Overall, I’m kind of semi-pleased with this Pantry to the Bathroom experiment. It’s obviously a better option than using chemical-heavy brand-name shampoos and conditioners, but considering I already use all-natural stuff and make a point of refilling it from the bulk store, I don’t know that this is really reducing my carbon footprint by that much.

What do you guys think? Are you into this whole no ‘poo movement or is it not worth the fuss?


An organic cotton nut sack (Day 316)…

January 10, 2008

produce bags

All right, now that I’ve gotten all box-related issues out of my system, it’s time to get into bags. No, not tote bags — I already wrote about those ages ago. I’m talking about these reusable organic cotton produce sacks.

In my various pledges not to use any new plastic and to buy as much in bulk as possible, I’ve run into a problem: Transporting things like nuts, seeds, dried fruit, beans and so on requires a ridiculous amount of preparation if I’m going to avoid using the disposable plastic bags. I don’t have any of my own and I hate reusing the flimsy ones from the store because they get all dusty and gross. I’ve tried bringing my own containers too, but they’re so bulky and often require weighing beforehand.

I really, really needed a better alternative. My friend Meghan told me a while ago she was going to make her own cloth produce bags, but it wasn’t easy finding material that hadn’t already been bleached up the wazoo, so I’m not sure what she’s doing now (Meg? Comment?).

Either way, when I found these cute little sacks online, I decided it was worth the splurge. And I can even write the code numbers for the produce on the bags themselves so I can avoid having to use those fussy twist-ties.

So the real question is: Who double-dog-dares me to ask the next cashier I meet if he can hold my nut sack for a second?

Image from

Spilling the dry beans (Day 280)…

December 5, 2007


One of my favourite dinners is actually breakfast: Scrambled eggs with melted cheddar cheese, toast and baked beans. But the ingredients list on my usual brand of baked beans makes me suspicious.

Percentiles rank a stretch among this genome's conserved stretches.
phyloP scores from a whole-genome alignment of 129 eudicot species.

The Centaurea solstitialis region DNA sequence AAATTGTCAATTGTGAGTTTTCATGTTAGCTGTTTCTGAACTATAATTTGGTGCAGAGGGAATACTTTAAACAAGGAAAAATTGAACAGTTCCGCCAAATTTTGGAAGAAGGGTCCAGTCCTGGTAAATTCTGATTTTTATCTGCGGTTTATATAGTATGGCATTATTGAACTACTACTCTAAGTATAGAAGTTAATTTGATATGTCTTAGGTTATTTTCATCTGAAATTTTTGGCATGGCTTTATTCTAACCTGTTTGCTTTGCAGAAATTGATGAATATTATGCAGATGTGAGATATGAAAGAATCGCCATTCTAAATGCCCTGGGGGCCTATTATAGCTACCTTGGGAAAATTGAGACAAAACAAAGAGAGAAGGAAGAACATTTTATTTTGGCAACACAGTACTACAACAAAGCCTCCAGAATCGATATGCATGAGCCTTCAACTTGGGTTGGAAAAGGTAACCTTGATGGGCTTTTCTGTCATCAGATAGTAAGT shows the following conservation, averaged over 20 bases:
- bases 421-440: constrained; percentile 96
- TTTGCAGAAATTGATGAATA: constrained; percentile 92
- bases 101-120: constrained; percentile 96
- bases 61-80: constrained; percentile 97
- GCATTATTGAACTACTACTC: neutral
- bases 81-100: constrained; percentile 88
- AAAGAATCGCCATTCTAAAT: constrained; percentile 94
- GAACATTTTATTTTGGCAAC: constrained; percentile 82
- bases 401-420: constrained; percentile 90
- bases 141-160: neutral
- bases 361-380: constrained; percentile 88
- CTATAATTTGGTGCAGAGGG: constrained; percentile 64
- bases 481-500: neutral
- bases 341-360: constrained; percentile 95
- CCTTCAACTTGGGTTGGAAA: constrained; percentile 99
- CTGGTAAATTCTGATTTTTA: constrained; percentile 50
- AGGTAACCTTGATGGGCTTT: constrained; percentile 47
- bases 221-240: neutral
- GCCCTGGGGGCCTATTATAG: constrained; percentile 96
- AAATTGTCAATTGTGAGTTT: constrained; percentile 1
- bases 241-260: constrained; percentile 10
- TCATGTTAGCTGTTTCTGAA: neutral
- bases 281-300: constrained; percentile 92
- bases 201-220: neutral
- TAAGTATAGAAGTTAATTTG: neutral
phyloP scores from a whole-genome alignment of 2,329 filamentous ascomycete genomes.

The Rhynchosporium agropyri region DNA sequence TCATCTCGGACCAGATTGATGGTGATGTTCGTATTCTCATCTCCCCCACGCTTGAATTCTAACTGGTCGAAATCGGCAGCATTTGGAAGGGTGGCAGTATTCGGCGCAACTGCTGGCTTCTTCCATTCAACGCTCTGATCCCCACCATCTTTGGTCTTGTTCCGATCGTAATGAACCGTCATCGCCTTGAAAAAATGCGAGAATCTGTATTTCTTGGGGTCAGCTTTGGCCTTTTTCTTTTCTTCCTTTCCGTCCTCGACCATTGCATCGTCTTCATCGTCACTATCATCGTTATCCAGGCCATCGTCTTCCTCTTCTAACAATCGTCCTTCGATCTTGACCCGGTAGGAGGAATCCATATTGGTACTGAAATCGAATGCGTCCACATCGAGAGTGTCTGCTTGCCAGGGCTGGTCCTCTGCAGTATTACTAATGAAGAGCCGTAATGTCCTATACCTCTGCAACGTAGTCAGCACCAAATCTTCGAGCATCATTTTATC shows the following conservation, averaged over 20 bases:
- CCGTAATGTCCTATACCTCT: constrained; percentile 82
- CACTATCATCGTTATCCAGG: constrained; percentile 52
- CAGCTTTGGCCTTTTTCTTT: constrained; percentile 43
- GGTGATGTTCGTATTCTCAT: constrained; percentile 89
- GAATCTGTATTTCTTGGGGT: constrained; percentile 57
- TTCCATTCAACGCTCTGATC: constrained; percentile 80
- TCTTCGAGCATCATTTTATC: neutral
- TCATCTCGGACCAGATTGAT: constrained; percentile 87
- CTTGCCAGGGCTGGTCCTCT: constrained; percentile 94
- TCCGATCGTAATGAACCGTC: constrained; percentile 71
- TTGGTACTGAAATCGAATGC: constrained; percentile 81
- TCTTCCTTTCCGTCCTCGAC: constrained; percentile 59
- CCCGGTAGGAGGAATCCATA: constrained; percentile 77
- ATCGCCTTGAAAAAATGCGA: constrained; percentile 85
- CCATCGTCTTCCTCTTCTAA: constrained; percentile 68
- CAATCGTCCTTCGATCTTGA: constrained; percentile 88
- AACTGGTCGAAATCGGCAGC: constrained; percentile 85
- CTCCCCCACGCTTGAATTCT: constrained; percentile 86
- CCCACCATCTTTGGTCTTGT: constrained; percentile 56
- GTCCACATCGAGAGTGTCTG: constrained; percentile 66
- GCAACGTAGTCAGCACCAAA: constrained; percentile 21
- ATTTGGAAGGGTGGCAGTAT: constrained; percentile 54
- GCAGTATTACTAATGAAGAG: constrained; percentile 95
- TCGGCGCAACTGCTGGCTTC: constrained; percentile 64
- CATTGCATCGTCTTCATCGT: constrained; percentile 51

Although the label says there are no preservatives, and the back of the can doesn’t include anything too crazy — “water, beans, tomato purée, sugar, salt, calcium chloride (a naturally occurring mineral used to produce firmer beans), spices, onion powder, garlic powder” — that added sugar sends off HFCS warning signals, and I’m not too sure I like the sounds of calcium chloride, no matter how naturally occurring it may be.

Therefore, when it comes to the so-called musical fruit, I’ll be preparing my own from scratch using dried haricot beans, local tomatoes and whatever seasonings I can find in my pantry; maybe I’ll even go a little Québécois and throw some maple syrup in there. If I’m craving a falafel or hummus, I’ll get some dry chick peas; same goes for kidney beans, lentils and so on.

I’m not quite at the point where I want to be soaking bowls of mung beans overnight (some more nutritionally advanced people I know do this, but I still can’t get over the scatalogical phonetics of “mung”). However, as the official green change of the day, if there are any beans or legumes involved in one of my meals, I’ll be purchasing them in the bulk aisle of the health food store so as to avoid both packaging and suspect additives.

Photo of a 15-bean stew, before stewing, courtesy of Roger Smith on Flickr